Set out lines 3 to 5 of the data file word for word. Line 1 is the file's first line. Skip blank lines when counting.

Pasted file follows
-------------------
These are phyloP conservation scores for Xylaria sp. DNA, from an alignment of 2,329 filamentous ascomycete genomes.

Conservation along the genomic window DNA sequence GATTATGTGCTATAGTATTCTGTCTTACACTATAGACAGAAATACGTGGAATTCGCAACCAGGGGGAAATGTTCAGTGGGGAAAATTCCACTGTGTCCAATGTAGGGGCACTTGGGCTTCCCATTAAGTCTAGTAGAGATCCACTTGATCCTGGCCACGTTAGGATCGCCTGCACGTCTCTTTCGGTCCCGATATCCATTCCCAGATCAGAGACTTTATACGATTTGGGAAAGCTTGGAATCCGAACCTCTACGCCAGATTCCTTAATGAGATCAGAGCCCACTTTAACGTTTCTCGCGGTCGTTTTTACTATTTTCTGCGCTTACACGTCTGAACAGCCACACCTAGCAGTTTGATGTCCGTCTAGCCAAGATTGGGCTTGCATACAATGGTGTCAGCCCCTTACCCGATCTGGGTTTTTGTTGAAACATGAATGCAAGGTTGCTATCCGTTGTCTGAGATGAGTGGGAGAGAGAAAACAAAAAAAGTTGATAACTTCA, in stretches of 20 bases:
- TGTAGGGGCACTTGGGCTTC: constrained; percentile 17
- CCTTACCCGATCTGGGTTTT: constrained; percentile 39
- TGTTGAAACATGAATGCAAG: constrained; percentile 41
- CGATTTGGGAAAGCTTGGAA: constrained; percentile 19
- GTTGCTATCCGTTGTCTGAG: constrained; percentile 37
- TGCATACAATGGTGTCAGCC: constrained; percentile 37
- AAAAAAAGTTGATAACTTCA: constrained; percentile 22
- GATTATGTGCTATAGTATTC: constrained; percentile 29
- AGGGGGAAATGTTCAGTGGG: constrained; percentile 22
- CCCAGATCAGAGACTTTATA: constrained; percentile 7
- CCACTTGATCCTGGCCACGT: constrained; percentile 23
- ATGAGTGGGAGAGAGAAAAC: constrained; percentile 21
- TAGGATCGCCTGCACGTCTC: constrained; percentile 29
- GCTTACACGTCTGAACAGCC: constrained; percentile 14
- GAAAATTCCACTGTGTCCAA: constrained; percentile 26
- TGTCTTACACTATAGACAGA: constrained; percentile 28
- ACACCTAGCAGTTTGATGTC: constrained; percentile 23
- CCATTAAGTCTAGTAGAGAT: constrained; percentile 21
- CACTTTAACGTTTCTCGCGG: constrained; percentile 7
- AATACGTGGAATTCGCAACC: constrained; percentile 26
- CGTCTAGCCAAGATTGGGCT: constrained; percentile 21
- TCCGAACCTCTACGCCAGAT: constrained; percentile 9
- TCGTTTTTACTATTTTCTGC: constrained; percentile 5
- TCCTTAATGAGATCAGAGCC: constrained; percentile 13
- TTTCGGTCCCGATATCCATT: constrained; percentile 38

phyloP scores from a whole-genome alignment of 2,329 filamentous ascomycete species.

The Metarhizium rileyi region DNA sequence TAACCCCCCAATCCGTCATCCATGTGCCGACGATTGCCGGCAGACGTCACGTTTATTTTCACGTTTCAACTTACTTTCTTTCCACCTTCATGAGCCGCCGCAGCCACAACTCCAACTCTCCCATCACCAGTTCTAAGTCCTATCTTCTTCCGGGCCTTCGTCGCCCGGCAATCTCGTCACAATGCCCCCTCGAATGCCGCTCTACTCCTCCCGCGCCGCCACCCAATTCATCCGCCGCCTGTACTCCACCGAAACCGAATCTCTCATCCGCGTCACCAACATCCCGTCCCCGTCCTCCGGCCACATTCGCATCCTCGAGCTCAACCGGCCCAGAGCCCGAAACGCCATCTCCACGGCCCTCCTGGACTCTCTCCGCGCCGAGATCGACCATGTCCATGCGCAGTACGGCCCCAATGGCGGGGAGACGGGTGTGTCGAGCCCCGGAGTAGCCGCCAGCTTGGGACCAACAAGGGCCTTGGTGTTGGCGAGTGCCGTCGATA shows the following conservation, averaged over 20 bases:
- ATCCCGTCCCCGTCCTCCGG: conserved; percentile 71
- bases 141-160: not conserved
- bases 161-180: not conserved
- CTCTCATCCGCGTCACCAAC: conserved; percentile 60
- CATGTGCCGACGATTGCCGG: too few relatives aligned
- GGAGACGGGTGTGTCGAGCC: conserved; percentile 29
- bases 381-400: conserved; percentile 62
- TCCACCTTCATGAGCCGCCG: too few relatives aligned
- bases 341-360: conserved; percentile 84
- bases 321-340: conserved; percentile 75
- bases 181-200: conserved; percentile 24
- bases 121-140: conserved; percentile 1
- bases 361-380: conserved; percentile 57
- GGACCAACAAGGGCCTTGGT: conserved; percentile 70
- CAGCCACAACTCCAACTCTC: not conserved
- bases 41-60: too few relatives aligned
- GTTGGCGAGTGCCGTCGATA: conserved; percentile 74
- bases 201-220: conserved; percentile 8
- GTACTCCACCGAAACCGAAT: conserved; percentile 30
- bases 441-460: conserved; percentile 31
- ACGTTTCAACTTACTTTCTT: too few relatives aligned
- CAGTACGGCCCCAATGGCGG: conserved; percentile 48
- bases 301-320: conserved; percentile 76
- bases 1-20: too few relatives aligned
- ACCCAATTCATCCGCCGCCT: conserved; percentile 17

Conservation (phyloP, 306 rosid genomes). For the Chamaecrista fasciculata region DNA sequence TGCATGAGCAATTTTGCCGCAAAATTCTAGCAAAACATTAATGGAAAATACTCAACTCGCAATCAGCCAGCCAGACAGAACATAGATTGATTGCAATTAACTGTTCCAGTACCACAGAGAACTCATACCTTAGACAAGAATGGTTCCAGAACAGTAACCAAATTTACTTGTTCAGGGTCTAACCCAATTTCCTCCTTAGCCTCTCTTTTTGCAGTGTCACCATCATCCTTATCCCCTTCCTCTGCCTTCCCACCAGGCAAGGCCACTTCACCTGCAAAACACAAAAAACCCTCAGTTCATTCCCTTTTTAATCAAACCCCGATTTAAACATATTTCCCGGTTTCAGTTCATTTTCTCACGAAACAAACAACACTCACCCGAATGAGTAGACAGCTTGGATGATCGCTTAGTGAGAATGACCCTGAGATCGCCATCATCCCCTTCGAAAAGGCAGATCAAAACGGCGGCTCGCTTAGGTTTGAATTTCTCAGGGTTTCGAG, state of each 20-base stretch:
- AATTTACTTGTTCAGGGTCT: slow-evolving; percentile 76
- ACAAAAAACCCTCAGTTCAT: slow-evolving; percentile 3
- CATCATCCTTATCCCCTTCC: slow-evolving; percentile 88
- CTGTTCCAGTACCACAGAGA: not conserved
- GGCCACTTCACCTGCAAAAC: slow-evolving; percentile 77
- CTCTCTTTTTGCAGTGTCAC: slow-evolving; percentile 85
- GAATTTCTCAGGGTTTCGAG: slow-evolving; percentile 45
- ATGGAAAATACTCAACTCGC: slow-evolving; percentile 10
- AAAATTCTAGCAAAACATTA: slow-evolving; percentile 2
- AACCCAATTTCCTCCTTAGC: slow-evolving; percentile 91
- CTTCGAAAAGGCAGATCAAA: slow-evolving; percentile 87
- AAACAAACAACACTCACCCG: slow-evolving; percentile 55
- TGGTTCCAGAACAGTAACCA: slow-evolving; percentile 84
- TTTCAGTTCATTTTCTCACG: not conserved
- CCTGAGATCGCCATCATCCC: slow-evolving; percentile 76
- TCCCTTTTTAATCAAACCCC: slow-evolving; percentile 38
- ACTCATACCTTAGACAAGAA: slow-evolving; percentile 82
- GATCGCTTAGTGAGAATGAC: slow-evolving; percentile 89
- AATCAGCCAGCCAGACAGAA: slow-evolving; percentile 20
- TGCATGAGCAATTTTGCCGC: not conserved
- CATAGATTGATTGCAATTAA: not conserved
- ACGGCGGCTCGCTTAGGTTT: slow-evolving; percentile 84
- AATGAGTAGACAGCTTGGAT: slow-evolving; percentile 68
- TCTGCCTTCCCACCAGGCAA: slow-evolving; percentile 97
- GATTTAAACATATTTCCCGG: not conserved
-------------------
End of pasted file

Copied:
- TGTAGGGGCACTTGGGCTTC: constrained; percentile 17
- CCTTACCCGATCTGGGTTTT: constrained; percentile 39
- TGTTGAAACATGAATGCAAG: constrained; percentile 41